Christmas Links #2

BBC One Christmas Idents 2023 - Tabby McTat, Stick Man and The Gruffalo:
"The idents will be revealed on BBC One after Strictly Come Dancing on 2 December and will appear across the channel throughout the festive season."

"Mog’s Christmas is a special animated adaptation of Judith Kerr’s much-loved classic children’s book, published by HarperCollins Children’s Books, produced by Lupus Films and will air on Channel 4 this Christmas."

"Eight acres (3.2 hectares) of the seasonal blooms have been growing for six months at the Uniplumo nursery, Grimes added."

"An eccentric parade of mechanical toys to tantalise 1920s kids - and to remind us that Christmas consumerism is nothing new."

"Won't You Guide My Sleigh Tonight is a family-friendly TTRPG that uses your Christmas tree!"

"For me, Christmas has always been more about the anticipation of it than the actual day. We spend so long looking forward to Christmas. But there is always at the centre of all this longing for Christmas, a heavy dose of nostalgia. We want yesterday’s Christmases, not tomorrow’s. And my Christmases past were mostly spent in that splendid city of Ilorin."

"Lincolnshire County Police run a special 'Turkey Patrol' to protect turkey farmer's turkeys from being stolen before Christmas."

"Gloria took the week after Thanksgiving off from writing the column, but she will be back next week. As her editor and a writer myself, I can attest to the rigors of writing a weekly column. She and I joke often that the best way to make a weekly fly-by is to write a weekly column!"

"Looking to hang lights around windows? With so many experts at our fingertips, we’ve got all of the information you could need to add some sparkle to your home this Christmas."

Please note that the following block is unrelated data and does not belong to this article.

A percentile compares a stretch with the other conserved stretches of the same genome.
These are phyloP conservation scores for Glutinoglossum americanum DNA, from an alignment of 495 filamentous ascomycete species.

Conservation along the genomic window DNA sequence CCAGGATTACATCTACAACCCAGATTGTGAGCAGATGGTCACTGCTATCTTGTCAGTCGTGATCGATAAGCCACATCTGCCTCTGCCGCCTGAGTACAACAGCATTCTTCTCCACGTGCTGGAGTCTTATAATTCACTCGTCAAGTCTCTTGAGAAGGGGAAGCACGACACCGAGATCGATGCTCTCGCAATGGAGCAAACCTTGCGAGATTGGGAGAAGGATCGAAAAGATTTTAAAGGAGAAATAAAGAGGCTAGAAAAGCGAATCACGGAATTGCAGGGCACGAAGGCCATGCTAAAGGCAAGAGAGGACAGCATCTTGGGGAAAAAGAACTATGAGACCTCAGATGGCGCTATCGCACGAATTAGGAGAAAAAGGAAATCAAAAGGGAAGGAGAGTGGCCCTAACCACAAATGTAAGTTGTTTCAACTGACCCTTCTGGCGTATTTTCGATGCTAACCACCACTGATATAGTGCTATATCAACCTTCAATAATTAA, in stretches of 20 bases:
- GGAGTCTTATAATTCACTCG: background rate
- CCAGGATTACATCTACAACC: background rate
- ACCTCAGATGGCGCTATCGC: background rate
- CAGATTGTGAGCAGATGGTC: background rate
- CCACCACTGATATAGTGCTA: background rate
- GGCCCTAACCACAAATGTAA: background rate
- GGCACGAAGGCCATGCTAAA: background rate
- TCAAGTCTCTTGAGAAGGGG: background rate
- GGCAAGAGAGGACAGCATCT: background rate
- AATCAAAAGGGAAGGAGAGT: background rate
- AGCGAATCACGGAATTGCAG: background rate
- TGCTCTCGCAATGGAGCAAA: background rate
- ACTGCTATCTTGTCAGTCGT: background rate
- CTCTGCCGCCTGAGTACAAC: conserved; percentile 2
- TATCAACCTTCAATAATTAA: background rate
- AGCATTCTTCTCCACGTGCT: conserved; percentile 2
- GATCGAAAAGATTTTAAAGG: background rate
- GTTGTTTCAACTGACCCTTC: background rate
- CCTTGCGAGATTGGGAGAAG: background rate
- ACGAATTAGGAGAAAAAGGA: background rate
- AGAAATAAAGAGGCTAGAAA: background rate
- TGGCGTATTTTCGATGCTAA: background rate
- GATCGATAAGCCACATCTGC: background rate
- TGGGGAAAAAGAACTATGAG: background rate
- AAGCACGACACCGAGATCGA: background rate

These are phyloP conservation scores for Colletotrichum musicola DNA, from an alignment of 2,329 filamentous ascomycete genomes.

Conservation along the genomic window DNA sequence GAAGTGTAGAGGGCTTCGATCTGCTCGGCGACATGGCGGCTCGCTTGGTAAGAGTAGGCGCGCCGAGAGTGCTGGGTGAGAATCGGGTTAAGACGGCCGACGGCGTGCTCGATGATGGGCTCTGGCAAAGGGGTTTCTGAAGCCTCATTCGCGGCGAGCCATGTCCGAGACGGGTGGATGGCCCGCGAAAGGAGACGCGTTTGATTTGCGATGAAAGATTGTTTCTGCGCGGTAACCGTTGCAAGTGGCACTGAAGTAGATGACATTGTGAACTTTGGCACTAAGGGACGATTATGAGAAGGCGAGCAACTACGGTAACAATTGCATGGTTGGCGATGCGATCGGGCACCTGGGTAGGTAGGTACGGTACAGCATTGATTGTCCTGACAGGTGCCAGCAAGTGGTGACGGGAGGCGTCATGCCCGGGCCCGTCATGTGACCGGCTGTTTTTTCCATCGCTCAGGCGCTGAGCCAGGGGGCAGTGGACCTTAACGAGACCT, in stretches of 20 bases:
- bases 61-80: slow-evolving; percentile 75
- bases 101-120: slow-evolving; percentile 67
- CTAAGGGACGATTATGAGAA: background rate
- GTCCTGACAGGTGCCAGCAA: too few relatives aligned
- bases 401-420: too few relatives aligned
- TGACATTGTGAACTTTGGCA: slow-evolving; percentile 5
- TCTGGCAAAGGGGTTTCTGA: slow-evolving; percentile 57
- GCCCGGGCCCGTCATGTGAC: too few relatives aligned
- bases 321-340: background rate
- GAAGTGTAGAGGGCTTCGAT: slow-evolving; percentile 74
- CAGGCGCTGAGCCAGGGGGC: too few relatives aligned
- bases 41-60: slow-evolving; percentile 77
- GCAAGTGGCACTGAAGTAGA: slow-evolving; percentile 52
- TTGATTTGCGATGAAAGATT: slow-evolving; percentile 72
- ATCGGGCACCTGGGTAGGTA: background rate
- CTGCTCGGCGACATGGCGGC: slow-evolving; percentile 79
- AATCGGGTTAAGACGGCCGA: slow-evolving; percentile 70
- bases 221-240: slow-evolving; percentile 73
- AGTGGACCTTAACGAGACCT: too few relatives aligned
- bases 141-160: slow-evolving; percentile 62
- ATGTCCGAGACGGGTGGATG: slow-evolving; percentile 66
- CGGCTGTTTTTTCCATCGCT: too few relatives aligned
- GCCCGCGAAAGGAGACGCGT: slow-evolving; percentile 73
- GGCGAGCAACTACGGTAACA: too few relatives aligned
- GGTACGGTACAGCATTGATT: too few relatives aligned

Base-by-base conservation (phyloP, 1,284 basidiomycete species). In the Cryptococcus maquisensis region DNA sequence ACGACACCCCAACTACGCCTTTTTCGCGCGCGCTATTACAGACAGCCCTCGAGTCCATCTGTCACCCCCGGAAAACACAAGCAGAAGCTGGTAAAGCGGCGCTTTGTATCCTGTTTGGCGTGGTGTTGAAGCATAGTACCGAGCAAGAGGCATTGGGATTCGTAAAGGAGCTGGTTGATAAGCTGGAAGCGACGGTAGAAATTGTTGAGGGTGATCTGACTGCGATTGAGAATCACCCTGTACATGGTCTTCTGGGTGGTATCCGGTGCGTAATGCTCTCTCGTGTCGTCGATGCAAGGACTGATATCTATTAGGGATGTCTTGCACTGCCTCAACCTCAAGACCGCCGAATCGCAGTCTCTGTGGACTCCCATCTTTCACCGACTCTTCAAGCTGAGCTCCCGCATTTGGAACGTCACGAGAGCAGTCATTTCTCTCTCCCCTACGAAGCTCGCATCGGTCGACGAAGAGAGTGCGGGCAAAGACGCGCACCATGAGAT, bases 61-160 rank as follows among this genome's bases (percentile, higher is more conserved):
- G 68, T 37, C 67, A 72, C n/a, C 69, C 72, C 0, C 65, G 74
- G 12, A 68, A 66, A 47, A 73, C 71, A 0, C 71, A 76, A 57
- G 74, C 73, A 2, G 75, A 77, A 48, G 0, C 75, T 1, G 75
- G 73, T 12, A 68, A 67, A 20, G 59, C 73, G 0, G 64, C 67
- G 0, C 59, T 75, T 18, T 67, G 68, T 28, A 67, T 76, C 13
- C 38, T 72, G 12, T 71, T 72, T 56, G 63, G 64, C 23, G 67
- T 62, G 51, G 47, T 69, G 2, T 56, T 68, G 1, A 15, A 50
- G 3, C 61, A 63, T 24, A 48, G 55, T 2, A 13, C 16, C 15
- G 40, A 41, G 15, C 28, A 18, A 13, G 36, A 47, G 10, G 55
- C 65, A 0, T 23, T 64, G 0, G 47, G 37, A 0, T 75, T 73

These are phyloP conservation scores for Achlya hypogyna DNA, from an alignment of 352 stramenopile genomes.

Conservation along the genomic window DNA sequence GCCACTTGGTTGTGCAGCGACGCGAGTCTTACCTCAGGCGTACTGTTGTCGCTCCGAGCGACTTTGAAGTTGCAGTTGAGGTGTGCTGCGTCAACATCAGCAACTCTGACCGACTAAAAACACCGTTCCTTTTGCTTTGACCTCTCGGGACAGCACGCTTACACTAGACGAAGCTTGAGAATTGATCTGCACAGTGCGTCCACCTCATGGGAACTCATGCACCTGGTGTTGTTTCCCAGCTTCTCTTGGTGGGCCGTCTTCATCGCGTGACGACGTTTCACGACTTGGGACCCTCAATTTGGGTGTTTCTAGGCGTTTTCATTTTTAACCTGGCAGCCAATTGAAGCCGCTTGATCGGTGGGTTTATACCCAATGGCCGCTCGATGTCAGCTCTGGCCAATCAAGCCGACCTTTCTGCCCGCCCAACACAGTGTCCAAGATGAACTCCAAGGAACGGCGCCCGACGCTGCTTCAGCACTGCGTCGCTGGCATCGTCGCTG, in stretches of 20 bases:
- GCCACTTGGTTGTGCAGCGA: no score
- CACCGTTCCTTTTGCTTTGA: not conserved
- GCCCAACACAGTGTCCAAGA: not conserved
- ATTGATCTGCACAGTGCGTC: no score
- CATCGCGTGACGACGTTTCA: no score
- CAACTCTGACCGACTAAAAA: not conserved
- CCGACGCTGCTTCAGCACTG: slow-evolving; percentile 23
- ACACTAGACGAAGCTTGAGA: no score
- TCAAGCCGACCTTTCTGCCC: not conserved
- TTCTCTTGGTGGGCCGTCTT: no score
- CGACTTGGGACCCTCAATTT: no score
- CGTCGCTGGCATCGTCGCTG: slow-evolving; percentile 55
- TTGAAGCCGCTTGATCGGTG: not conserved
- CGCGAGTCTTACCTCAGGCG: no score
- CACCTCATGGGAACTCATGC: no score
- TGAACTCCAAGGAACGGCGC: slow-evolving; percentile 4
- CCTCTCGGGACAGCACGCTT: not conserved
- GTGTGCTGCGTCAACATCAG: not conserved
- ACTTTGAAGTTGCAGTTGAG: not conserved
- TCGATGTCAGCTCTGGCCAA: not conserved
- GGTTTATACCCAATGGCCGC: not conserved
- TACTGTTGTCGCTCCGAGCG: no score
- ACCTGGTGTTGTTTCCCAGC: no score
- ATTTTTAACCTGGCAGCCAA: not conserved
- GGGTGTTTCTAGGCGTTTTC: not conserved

"There was trouble in the land, all on account of Christmas. Men _ stood bewildered and women were distracted, not knowing what to do. The trouble was that Christmas had become too small."

Together in Eclectic Dreams (Classic Doctors, New Monsters: The Stuff of Nightmares)

Audio  Disclosure:  when I listened to If I Should Die Before I Wake from the Classic Doctors, New Monsters: The Stuff of Nightmares boxset it was in isolation, what I mean is, I went straight to the story which had the Eighth Doctor's face on it and ignored the rest on the expectation that I'd come back to them after I'd caught up on everything else.  Then Summer came, then Autumn and with modern content consumption options which resemble the Temporal Loom exploding in Disney+'s Marvel's Loki (TM), completely forgot about it.  Until last night when I decided to do an audit of the Eighth Doctor material still to be covered and noticed he was listed as appearing in this Sixth Doctor story.  So, here we are.

Roy Gill's Together in Eclectic Dreams brings the return of the Dream Crabs from TV's Last Christmas.  The Sixth Doctor's companion Mari is experiencing nightmares, so he takes her to a monastery in the Archipelago of High Dream in the hopes they'll be able to offer some therapy.  During her first sleep observation session she finds herself inside another TARDIS and another Doctor who we know is the Eighth Doctor, sounding cantankerous and desperate because he's already well aware that he's lost in a dream and doesn't know which way to go, with Mari finally offering a lifeline.  As the story progresses, the characters find themselves slipping between various states of Inceptionesque slumber.

This is still the Sixth Doctor's story with the Eighth Doctor very much a supporting player.  But is he real or just part of the collective unconsciousness of the characters?  Sam the dream expert suggests that this "green man" changes faces and in his mental travels he's seen what sounds like the Twelfth and Thirteenth Doctors too, but I think it is supposed to be Eighth, perhaps from when he's also caught up in the crab's claws in the following story If I Should Die Before I Wake.  There's a wonderful moment when their two minds contact and we're treated to the poetry of their collective history including a "terrible" great-aunt who lived in a draughty house high in the Gallifreyan mountains who would nevertheless sing him lullabies.